Follow TinyCareBot on Twitter, and receive an immediate response with a piece of advice to help you manage your day. Developed a few days after the Election by playwright and author Jonathan Sun (@jonnysun), TinyCareBot has gathered almost 70,000 followers in three months.
Why This Is Hot?
Twitter bots are economical and effective. Programable with only a modicum of coding experience, reactive Twitter bots are a way to humanize a brand’s social media presence through simple, simulated conversation.
In a recent Medium post, Dan McKinley of Skyliner made a bold statement: There is no rollback button on the Internet. He was writing predominantly of code, and situations particular to his line of cloud-based work, but the implications are extensive. If we take nothing else from the post, this is worth keeping in our collective pocket:
The fundamental problem with rolling back to an old version is that web applications are not self-contained, and therefore they do not have versions. They have a current state. The state consists of the application code and everything that it interacts with. Databases, caches, browsers, and concurrently-running copies of itself.
Why This Is Hot:
Today’s Internet forces us to think of situations as “always current,” rather than states in a sequence. Innovations come at us from all sides, and so do incremental improvements, and we don’t always have an easy route back to where we were.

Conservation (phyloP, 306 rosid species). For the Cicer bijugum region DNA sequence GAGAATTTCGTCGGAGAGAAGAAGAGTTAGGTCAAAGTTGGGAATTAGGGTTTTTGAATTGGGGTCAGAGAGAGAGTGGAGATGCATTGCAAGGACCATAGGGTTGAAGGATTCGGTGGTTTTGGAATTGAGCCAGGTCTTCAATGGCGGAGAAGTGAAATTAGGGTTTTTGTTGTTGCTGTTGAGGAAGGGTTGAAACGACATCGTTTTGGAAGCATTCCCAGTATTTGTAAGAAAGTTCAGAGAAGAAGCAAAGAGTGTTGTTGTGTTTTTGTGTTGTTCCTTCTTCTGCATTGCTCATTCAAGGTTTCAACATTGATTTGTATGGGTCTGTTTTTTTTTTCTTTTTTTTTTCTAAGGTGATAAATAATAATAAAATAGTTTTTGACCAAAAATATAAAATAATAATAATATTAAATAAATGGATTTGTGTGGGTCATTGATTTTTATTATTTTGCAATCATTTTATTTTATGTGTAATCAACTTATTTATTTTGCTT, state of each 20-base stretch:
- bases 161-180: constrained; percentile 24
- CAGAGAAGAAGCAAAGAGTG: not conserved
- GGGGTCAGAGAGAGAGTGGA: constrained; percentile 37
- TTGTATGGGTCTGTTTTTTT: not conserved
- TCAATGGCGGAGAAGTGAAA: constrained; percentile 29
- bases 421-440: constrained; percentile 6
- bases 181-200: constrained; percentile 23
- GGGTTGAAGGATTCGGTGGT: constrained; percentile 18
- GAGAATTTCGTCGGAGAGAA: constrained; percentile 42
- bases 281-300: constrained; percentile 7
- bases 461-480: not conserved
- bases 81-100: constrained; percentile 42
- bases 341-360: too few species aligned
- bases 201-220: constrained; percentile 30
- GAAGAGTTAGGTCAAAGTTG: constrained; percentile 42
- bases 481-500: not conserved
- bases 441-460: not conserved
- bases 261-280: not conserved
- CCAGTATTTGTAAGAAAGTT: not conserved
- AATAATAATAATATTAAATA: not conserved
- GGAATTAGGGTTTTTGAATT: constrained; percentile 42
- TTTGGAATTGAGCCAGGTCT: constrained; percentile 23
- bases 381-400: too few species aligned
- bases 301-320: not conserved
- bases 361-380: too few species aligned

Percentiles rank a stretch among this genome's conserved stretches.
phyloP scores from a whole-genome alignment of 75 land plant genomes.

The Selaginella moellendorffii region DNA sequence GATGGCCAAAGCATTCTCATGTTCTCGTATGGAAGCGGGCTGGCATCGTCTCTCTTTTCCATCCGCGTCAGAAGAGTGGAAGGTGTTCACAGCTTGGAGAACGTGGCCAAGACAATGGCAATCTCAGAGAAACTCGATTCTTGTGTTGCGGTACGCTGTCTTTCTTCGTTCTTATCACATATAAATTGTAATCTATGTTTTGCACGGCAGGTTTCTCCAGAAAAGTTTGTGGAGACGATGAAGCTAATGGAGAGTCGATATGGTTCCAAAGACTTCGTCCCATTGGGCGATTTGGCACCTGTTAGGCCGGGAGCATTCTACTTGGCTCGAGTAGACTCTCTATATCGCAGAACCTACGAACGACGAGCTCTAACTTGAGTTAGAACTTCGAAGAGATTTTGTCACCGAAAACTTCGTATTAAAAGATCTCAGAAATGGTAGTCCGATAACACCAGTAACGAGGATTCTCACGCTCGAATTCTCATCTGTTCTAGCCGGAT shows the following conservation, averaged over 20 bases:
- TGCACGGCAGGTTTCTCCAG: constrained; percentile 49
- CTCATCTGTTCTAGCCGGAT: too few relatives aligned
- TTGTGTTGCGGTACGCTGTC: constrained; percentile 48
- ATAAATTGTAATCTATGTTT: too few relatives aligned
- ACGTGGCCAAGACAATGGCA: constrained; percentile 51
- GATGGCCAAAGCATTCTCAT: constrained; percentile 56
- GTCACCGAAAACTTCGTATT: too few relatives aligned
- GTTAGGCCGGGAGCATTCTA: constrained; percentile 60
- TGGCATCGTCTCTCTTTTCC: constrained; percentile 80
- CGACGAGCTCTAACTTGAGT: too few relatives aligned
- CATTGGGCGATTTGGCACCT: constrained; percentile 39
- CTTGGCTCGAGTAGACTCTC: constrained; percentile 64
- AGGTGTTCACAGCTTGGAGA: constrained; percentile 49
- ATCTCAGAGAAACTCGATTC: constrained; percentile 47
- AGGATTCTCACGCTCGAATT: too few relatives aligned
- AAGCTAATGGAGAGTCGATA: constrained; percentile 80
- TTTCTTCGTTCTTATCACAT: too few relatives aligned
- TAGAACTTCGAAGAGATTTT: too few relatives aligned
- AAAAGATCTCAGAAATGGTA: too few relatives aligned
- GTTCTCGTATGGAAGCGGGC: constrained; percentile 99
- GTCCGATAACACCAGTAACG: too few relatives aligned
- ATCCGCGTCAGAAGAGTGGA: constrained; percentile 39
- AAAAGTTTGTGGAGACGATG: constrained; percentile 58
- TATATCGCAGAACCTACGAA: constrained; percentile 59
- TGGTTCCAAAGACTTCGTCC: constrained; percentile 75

Or rather, our solar system might not be the only solar system in our galactic neighborhood. NASA scientists made headlines and stole newscycle focus for almost a solid hour this week with an announcement: Seven exo-planets have been discovered!
The exo-planets orbit a star named “2MASS J23062928-0502285” or “Trappist-1.” This new celestial family make their home in the constellation Aquarius.
What’s fascinating is how quickly NASA provided the Internet with more than enough shareable content, doing an amazing job of meeting audiences where they live. There’s artist renderings, 360 degree videos, and some fan-fiction. They even did an AMA on Reddit and acquired the trappist.one URL.
Why is this hot?
NASA is showing the power of adaptability. In an era when science is falling out of popular favor, they’re able to seize available audiences through a combination of imagination and interaction that manages to deliver factual news while encouraging speculation about a future in space.
Not content with inventing the future and redefining society, a number of tech companies have turned their attention to immortality. Beyond the strange blood-fixations of Elizabeth Holmes and Peter Thiel, some endeavors have considered the prospect of longevity through data transfer. A non-profit called CarbonCopies is aiming for what they call Whole Brain Emulation. But for those who would prefer to keep their natural, actual body, there’s the theory of Longevity Escape Velocity.
Why Is This Hot?
While god-making might be the purview of the very wealthy, such considerations for the future have a reverberating impact on day to day life. When we start to adjust the expectations of the everyday, our understanding of human interactions have to change with it. We plan and design now for humans with an average lifespan, making few considerations for those we consider elderly currently. But should the average age of a user rise to 70 or 80, how do we ensure their understanding?